The correlations between the scores on the two instruments are presented in Table 1. In this table, stage 2/3, stage 4P and N2SCORE are the subscale scores of the DIT-2 instrument; whereas, ETHICSSC score is the composite score associated with the Ethics in IT survey. The terms used by the DIT-2 for each of the subscales are: stage 2/3 (personal interest stages, sometimes referred to as preconventional), stage 4 (maintaining norms, sometimes referred to as conventional), and PSCORE (post conventional). The N2SCORE is a more advanced measure of ethical reasoning because it is a combined measure of how much post conventional ethical reasoning is used and how little personal interest is used for the same decision (as cited in Bebeau & Thoma, 2003). Therefore, the N2SCORE was used rather than PSCORE for the analysis.

For each student, the ETHICSSC score was obtained by adding their corresponding scores on each of the 21 vignettes. The term ethical decision making in these findings represents the ethical decision making score from the Ethics in IT survey. The reliability of the scores that resulted from the administration of this instrument was assessed by calculating Cronbach’s alpha. The value (0.816) indicated a high level of reliability.

6.1 Results of the Ethics in IT Survey (Research Question No.

1) The students were given 2 1 vignettes (real-life scenarios) relating to information technology. Each vignette consisted of one or two actions of the individuals in the scenario, resulting in a total of 24 items. The student was asked to evaluate that action and indicate whether it was ethical, acceptable, questionable, unethical, or computer crime using a 5-point Likert scale with 1 representing ethical actions and 5 representing computer crime. The lowest possible score on the Ethics in IT survey was 24 and the highest 120. A person scoring at the lower end of the scale exhibits a lower propensity to ethical decision making whereas one scoring at the higher end displays a higher level of ethical decision making. The average ethical decision making score for all students was 87.92.

The 2 1 vignettes (3 with two responses) are summarized in Table 2 in descending order of their mean scores. The percentages are given for each of the five responses, as well as the means. The two scenarios that received, on the average, the greatest concern regarding ethical decision making were (1) intentionally creating a virus to force users to register for a program (mean = 4.59) and (2) using trade- mark on a website without permission (mean = 4.59). The two scenarios that received the least concern on the average were: (1) an employee sending messages critical of management even though the company policy states that email is to be used only for company business and may be reviewed by managers (mean = 3.08) and (2) a manager of a company (from same scenario as previous one) entering the email to review messages sent to ensure that the system is not being used for private purposes (the policy states that managers may review the mail of subordinates) and reprimanding the employees for the critical messages of management (mean = 2.5).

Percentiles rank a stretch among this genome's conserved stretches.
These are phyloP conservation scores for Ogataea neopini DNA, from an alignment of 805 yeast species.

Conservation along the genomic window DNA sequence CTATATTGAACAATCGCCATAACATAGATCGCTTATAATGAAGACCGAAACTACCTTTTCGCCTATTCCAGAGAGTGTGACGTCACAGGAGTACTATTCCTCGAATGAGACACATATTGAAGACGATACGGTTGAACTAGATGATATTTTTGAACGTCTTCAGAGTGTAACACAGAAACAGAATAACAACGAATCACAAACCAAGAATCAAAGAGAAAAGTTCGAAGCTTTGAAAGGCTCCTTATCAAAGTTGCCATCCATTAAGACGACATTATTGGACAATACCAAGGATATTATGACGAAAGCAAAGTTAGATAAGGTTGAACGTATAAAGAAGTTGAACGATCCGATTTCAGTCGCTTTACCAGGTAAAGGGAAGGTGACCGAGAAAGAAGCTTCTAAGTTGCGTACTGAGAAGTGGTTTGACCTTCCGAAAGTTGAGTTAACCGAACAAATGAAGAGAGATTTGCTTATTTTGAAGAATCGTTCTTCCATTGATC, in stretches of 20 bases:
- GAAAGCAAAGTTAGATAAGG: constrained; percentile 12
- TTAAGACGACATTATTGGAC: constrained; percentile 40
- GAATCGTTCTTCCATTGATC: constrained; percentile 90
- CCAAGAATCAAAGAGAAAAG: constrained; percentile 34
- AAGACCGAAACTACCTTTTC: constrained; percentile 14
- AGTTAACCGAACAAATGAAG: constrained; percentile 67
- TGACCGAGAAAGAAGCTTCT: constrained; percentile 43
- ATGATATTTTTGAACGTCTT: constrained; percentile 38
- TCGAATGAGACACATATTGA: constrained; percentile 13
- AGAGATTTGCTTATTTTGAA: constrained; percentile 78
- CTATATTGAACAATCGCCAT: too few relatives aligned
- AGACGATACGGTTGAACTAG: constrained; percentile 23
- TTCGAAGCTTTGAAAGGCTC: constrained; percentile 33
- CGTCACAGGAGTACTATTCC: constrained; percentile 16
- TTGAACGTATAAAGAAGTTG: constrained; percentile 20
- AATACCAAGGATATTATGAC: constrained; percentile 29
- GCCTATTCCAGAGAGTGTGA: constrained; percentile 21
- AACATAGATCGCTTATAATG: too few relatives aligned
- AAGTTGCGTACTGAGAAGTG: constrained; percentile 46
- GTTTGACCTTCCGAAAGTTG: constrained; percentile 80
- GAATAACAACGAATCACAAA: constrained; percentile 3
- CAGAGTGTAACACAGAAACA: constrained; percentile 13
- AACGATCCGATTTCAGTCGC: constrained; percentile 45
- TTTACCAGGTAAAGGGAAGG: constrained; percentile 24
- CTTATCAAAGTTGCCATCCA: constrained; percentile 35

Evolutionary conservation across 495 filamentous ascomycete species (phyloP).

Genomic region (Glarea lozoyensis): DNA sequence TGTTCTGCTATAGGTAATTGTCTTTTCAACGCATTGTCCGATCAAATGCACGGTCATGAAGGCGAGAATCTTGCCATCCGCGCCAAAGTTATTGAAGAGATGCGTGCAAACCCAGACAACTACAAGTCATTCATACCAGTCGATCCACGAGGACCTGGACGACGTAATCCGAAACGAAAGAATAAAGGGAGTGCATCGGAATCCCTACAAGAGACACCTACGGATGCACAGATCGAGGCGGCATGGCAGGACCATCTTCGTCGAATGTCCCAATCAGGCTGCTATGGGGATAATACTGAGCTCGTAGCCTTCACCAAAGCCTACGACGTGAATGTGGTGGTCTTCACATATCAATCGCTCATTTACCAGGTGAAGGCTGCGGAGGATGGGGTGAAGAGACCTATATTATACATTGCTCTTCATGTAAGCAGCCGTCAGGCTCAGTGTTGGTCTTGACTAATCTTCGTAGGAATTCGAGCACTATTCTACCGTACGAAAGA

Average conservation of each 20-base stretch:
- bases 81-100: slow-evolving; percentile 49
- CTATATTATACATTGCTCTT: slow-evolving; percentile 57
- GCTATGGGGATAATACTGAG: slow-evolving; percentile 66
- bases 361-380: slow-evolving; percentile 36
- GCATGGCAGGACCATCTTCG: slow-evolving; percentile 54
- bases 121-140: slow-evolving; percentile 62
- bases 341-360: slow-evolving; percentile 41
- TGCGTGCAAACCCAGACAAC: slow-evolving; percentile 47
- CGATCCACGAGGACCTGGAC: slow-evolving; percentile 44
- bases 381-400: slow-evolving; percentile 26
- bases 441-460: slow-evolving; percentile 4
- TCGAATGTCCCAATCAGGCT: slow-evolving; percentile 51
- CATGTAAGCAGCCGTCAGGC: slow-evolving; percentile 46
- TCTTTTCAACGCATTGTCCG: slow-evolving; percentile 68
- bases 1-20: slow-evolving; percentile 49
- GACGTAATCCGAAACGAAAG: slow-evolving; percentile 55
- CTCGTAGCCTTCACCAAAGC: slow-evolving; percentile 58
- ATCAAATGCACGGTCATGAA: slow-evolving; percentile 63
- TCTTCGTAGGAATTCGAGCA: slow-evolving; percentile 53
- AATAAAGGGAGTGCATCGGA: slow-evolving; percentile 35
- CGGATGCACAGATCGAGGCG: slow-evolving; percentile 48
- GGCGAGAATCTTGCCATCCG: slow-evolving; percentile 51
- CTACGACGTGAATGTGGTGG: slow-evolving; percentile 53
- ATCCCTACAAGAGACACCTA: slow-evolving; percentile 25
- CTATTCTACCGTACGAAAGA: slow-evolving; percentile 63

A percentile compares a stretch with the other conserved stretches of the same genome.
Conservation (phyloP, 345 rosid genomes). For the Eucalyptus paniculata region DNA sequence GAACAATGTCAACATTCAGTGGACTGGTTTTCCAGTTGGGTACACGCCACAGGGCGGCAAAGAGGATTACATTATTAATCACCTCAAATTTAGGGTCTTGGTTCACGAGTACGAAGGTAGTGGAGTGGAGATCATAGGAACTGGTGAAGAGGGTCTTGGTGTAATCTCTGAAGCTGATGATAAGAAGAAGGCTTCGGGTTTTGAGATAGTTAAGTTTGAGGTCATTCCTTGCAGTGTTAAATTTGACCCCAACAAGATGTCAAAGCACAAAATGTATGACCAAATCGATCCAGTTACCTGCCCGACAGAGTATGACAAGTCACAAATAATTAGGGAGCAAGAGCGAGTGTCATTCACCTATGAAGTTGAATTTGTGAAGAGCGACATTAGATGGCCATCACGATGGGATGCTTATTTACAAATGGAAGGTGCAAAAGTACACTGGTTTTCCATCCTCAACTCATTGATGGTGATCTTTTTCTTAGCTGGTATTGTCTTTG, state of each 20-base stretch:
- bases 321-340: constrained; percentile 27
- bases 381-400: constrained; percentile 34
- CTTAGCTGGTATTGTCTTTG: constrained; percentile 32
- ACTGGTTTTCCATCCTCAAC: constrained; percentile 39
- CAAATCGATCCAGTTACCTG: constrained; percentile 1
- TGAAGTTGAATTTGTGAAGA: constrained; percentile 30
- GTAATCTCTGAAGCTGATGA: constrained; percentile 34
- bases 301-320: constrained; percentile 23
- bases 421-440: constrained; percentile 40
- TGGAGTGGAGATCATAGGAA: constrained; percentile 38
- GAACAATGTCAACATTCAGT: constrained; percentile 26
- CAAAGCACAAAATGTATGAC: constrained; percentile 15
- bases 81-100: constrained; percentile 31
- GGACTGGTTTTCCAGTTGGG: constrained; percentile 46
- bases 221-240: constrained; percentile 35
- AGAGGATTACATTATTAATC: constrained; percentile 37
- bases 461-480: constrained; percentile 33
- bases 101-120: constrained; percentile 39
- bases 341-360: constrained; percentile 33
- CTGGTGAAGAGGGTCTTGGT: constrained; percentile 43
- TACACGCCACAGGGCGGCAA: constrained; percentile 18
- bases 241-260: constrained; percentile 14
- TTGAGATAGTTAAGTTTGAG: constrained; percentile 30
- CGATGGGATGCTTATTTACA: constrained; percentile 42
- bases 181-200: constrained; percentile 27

Although students were able to rank the criminal and unethical situations at the top of the list; the relatively low average score of some items indicated they still did not recognize all scenarios that were in fact computer crime (such as providing inaccurate information to external auditors and burning DVDs to sell). In essence, they realized that these actions were more wrong than others, but they did not recognize them to be criminal. Therefore, this reinforces the need for ethical training and education in increasing student awareness to discipline specific ethical dilemmas.

6.2 Results of the DIT-2 (Research Question No. 2)

In comparison to overall DIT-2 national scores, the students in this study were at lower levels of ethical reasoning. The mean score for stage 2/3 (STAGE2/3) on a scale from O to 95 was 30.411. This indicates that 30% of all responses related to stage 2/3 (personal interest). The mean score for stage 4 was 35.683, which indicates that the average proportion of items selected that appealed to stage 4 (maintaining norms) consideration was approximately 36%. The mean score for N2 score (N2SCORE) was 25.494, which indicates that the average proportion of items selected that appealed to N2 score consideration was approximately 25%. Taking into account that the largest mean of the three subscales of the DIT-2 was associated with stage 4, it can be concluded that for this group of IT students, the level of ethical reasoning as measured by the DIT-2 corresponds to Kohlberg’s maintaining norms stage. A summary of the statistics for the DIT-2 subscales is presented in Table 3.

6.3 Comparison of Ethics in IT and DIT-2 Results (Research Question No. 3)